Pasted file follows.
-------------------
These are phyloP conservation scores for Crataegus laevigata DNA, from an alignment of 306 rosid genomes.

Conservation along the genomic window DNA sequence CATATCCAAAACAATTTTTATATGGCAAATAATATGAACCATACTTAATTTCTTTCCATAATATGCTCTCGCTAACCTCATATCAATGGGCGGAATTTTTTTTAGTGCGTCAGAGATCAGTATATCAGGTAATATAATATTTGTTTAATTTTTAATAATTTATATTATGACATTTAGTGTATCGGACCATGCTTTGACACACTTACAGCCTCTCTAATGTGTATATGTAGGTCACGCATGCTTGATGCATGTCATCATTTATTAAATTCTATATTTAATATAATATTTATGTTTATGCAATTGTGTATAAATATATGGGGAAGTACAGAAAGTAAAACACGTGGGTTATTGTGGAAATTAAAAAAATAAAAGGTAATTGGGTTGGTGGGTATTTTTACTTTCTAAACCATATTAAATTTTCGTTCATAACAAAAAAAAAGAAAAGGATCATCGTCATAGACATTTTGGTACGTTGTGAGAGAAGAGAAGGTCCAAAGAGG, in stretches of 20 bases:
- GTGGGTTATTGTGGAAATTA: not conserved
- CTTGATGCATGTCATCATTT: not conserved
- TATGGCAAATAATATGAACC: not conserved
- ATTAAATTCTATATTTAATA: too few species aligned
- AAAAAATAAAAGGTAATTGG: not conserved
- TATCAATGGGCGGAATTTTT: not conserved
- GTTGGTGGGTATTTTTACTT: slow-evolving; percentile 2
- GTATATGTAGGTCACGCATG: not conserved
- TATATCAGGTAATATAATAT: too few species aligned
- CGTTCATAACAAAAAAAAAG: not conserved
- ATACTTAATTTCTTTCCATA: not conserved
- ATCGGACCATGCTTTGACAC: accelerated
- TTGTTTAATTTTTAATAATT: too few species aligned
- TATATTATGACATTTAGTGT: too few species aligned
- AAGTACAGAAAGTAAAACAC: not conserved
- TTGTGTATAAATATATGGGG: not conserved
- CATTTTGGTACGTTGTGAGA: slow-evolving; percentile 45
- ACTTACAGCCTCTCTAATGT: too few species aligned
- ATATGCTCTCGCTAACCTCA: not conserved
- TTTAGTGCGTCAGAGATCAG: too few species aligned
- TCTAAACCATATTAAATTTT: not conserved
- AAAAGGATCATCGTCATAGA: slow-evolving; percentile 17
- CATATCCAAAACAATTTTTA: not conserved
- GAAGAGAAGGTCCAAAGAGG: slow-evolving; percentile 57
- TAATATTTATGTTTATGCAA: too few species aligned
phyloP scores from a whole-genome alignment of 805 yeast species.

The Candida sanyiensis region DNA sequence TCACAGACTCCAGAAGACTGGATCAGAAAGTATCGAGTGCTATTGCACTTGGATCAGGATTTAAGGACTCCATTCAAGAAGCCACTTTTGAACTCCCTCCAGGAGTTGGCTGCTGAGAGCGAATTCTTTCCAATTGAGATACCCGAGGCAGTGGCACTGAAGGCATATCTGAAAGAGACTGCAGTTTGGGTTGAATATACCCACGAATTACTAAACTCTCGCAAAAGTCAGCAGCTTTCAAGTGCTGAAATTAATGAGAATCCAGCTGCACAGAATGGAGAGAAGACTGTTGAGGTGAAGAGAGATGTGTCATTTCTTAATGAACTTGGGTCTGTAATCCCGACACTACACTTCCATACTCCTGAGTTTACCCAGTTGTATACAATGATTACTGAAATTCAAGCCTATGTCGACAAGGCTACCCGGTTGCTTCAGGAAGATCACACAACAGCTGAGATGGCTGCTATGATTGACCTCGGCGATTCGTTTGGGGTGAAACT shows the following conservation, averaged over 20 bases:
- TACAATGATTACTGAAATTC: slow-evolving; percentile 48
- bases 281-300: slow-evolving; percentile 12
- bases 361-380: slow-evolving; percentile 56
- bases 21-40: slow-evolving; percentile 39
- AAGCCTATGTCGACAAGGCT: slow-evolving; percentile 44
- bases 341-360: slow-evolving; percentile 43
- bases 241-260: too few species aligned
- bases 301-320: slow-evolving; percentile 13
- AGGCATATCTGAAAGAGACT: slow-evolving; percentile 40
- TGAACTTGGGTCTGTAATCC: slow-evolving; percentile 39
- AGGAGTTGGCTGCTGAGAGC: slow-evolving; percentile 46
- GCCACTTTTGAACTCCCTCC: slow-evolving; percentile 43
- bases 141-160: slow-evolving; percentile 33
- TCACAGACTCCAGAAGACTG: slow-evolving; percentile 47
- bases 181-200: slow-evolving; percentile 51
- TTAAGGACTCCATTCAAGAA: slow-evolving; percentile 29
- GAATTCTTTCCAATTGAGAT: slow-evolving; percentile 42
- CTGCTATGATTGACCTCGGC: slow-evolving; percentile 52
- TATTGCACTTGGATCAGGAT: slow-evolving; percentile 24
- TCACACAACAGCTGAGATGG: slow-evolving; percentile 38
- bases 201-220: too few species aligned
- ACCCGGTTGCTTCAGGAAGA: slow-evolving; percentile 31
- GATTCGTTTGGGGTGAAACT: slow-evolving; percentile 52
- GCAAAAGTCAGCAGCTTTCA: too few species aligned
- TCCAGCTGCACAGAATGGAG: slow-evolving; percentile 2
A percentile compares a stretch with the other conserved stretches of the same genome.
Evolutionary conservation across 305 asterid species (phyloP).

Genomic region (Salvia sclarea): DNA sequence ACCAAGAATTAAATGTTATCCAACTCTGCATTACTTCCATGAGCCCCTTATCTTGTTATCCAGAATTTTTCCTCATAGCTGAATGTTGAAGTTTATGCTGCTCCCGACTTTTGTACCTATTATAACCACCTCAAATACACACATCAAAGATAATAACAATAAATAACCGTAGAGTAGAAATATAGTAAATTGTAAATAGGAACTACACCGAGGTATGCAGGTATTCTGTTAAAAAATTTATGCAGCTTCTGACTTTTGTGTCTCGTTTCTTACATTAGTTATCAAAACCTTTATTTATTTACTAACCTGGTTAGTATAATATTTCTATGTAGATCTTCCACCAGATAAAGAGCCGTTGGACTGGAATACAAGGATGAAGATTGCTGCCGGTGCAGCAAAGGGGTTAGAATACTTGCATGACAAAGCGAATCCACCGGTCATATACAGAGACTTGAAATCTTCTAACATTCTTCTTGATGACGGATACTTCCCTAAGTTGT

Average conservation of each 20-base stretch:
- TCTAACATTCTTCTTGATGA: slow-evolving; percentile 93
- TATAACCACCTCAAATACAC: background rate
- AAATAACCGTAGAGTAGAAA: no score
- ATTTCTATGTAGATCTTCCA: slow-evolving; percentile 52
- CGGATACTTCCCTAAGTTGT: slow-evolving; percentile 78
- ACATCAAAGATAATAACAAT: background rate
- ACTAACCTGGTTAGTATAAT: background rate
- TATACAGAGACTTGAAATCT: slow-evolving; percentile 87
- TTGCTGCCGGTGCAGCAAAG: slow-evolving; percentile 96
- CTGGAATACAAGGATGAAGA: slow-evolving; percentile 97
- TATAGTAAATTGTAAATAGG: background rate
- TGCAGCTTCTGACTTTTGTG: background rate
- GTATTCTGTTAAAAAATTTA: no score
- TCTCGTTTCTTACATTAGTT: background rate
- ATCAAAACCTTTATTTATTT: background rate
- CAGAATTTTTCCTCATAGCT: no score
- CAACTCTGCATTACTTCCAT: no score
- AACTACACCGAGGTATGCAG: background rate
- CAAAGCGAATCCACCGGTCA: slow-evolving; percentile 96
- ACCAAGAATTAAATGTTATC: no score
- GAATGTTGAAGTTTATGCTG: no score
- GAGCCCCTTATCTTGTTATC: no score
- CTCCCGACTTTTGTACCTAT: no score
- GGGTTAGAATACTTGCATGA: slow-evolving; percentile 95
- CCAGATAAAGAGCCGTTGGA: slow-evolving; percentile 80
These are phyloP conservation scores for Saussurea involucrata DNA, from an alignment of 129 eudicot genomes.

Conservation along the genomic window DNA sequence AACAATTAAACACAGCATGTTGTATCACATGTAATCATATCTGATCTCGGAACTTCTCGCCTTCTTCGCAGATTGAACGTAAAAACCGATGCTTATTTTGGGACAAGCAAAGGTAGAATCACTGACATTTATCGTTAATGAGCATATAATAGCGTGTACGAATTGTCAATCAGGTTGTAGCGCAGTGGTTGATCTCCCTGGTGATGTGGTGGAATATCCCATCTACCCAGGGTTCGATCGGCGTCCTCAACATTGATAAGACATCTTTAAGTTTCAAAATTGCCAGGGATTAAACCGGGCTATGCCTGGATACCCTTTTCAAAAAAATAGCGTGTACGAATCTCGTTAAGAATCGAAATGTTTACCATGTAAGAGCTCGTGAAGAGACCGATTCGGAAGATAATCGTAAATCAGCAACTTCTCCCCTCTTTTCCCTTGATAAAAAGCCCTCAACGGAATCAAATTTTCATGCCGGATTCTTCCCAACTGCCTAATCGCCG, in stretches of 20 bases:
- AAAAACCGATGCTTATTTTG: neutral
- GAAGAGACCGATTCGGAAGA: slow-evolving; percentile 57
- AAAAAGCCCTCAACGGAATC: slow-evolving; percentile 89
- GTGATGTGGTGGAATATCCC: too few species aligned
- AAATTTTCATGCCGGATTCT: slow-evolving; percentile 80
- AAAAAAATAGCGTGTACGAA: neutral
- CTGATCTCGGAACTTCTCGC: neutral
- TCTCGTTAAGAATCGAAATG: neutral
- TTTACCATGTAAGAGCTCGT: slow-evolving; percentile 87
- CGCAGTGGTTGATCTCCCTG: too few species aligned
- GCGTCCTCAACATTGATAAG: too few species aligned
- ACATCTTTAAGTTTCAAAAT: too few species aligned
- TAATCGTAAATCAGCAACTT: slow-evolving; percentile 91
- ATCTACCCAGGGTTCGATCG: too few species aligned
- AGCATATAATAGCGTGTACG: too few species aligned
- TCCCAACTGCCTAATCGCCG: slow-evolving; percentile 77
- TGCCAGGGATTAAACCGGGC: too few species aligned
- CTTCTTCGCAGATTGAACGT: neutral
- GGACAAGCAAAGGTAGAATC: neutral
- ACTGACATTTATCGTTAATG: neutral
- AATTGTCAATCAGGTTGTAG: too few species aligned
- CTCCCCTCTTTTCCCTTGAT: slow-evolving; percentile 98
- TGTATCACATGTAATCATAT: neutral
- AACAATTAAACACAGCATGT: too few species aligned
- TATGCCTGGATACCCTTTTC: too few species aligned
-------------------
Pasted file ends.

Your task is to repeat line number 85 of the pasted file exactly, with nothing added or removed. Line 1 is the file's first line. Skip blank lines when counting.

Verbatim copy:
Conservation along the genomic window DNA sequence AACAATTAAACACAGCATGTTGTATCACATGTAATCATATCTGATCTCGGAACTTCTCGCCTTCTTCGCAGATTGAACGTAAAAACCGATGCTTATTTTGGGACAAGCAAAGGTAGAATCACTGACATTTATCGTTAATGAGCATATAATAGCGTGTACGAATTGTCAATCAGGTTGTAGCGCAGTGGTTGATCTCCCTGGTGATGTGGTGGAATATCCCATCTACCCAGGGTTCGATCGGCGTCCTCAACATTGATAAGACATCTTTAAGTTTCAAAATTGCCAGGGATTAAACCGGGCTATGCCTGGATACCCTTTTCAAAAAAATAGCGTGTACGAATCTCGTTAAGAATCGAAATGTTTACCATGTAAGAGCTCGTGAAGAGACCGATTCGGAAGATAATCGTAAATCAGCAACTTCTCCCCTCTTTTCCCTTGATAAAAAGCCCTCAACGGAATCAAATTTTCATGCCGGATTCTTCCCAACTGCCTAATCGCCG, in stretches of 20 bases: